In its early 20th Century iteration, the manifesto is a public declaration of aesthetic principles describing the current or prospective practice of a group or individual. In line with the nominal metaphor of the Avant-Garde, the manifestos of Modernism tend to be militant, or at least faux-militant, in tone—characterized by a sense of theatricality and crisis that is as entertaining as it is suspect and subject to critique. These texts received their energy from a fusion of political and aesthetic concerns (the aestheticization of the political or the politicization of the aesthetic) often matched with a lexical, even typographical, ebullience. It is the interdisciplinary nature of such documents—the way they serve a critical as well as creative function, assuming an active role in the world while standing nonetheless, as conceptual art objects, apart from it—that makes them so fascinating and so complex.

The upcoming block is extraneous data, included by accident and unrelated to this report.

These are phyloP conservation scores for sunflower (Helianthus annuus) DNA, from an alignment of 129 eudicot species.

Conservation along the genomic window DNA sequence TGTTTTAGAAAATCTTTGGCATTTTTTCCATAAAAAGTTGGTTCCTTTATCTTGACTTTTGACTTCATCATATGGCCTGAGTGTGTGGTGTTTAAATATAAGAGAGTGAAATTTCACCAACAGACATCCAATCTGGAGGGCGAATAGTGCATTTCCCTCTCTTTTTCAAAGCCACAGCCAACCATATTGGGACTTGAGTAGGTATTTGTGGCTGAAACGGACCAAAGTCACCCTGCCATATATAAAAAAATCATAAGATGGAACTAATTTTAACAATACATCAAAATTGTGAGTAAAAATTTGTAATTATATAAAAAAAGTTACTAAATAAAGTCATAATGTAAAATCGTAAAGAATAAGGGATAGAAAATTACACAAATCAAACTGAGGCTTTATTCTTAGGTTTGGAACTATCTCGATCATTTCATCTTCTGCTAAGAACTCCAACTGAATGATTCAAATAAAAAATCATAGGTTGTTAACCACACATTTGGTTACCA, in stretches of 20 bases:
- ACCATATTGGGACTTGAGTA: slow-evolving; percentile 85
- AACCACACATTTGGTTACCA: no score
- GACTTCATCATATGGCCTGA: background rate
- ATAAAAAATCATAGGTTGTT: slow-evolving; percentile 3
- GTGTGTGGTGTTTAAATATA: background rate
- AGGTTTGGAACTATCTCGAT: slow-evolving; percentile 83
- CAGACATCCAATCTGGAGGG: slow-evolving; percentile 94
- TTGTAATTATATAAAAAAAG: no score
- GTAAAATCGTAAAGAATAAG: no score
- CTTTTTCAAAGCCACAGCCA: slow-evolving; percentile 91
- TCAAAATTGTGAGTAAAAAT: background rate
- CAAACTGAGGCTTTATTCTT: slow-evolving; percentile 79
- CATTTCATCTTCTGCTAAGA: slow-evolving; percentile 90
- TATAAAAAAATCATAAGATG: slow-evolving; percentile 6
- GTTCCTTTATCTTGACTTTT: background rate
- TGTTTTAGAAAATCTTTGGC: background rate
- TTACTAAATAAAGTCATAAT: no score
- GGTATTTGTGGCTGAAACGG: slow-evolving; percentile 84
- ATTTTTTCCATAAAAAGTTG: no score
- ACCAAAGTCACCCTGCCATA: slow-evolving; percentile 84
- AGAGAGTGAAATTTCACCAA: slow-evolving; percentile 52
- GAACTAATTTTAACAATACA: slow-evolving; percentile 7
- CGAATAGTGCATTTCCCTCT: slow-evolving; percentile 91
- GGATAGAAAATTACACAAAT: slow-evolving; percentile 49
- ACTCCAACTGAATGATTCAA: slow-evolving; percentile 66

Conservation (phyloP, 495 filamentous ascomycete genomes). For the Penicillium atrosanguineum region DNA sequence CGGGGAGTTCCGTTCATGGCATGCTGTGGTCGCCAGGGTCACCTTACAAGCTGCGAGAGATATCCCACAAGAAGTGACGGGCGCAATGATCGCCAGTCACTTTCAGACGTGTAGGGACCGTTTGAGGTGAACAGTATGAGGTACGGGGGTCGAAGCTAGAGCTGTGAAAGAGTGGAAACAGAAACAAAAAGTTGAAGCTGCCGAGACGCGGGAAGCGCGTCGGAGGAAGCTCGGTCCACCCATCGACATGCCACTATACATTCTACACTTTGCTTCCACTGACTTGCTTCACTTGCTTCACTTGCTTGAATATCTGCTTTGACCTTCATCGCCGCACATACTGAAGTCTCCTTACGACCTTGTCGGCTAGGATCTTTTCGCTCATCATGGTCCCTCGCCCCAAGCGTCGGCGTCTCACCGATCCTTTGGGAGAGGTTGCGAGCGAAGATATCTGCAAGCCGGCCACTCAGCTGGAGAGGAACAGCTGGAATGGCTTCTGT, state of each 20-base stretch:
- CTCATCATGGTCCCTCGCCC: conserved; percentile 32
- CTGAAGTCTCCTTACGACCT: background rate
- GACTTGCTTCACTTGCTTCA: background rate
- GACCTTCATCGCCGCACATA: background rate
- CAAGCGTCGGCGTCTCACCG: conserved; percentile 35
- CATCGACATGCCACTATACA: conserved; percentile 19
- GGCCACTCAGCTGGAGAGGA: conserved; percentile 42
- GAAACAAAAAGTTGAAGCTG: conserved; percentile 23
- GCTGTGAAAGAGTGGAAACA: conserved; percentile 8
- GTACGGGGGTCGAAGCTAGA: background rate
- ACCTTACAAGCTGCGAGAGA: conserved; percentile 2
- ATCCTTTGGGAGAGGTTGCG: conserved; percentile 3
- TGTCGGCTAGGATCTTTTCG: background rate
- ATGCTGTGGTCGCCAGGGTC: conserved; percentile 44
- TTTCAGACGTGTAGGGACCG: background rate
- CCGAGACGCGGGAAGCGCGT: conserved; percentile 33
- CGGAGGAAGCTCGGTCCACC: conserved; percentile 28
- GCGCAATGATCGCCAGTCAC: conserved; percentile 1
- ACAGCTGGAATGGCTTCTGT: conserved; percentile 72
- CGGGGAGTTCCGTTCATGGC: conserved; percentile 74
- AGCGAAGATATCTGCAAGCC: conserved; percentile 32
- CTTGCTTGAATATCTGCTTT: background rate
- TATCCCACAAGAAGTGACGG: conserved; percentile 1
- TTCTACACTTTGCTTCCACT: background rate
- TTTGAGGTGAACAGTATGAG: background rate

For its inaugural project, Concrete Utopia is issuing a call for manifestos. The intention is to collect, into one, extended space, a range of artifacts, art objects, performances, and performative records which by their broad association with the history of the manifesto reflect upon the genre and its viability today. In bringing together a configuration of conceptual vectors traditionally defined by independence and opposition, this exhibition sheds light on the rhetorical value of manifestary expression, transforming a microcosmic art environment into an arena for absurdity and play.
text by Andrew Gorin